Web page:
• Tobermory Distillery forced to halt production as Mull is named dryest place in UK
• Distiller ceases operations for only the second time in its history
Water levels on Mull have dropped so dramaticaly in recent weeks that Tobermory Distilery has been forced to cease operating for only the second time in its history, with only a fifth of the island’s expected rainfall supplying the loch on which the distiller depends on.
The Met Office revealed that Mull only received 1.8 inches of rainfall in March - the lowest anywhere in Britain.
Raging wildfires on the Highlands and islands, including one on Mull’s Glenforsa Estate have been symptomatic of the area’s unseasonal conditions.
Ian MacMillan, master blender and distilleries manager, told the Press and Journal: The water for our single malt comes frmo a small, private loch on the island, and over the last three weeks we have seen the water level occasionally dip to such an extent that we have temporarily halted prodiction in order to preserve the quality and consistency of our whisky.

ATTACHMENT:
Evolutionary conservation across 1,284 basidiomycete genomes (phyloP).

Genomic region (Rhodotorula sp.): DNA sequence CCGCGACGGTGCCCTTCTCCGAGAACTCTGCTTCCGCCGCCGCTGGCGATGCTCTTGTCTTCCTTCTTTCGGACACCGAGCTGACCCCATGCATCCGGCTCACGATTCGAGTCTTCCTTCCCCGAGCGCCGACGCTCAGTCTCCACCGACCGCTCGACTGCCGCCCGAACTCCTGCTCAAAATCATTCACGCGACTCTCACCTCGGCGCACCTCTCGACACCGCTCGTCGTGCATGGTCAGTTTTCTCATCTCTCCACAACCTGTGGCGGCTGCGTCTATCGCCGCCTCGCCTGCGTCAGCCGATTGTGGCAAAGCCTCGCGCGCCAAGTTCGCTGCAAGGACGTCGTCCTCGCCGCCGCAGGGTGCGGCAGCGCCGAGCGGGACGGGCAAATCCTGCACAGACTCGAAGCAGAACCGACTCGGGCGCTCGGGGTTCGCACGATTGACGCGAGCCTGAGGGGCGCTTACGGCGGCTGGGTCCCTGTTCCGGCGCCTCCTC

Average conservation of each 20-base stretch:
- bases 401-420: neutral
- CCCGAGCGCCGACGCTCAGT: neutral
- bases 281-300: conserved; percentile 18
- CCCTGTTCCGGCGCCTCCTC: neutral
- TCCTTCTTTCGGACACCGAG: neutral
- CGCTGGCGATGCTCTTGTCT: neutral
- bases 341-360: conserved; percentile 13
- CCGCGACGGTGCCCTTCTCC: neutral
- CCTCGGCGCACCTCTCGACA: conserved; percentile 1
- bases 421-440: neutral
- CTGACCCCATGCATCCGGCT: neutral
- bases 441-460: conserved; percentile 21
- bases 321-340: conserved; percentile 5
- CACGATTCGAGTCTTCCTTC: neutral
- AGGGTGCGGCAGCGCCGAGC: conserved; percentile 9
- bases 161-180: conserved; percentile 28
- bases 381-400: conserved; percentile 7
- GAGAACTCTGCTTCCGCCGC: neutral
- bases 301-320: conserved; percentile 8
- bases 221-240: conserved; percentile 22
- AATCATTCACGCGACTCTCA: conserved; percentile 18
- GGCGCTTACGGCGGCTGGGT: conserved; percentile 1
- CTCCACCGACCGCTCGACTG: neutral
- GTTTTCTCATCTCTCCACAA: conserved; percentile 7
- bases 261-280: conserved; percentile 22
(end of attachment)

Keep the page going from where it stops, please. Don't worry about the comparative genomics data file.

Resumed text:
“The purity of the water we use is critical to the quality of our whisky and we won’t take any risks in compromising quality, so have now decided to suspend production until a proper rainfall replenishes the loch to a satisfactory level.
“Toberymory single malt drinkers need not panic. When we had to stop production last year due to the driest summer for 30 years. we simply increased production when it started raining again to make up the shortfall.
“We will do so again and, in the meantime, we have a plentiful stock of the single malt ready to be bottled, and supply will not be affected.”
Tobermory, Scotland’s oldest commercial distillery, produces 10 and 15-year old Tobermory malts and Ledaig.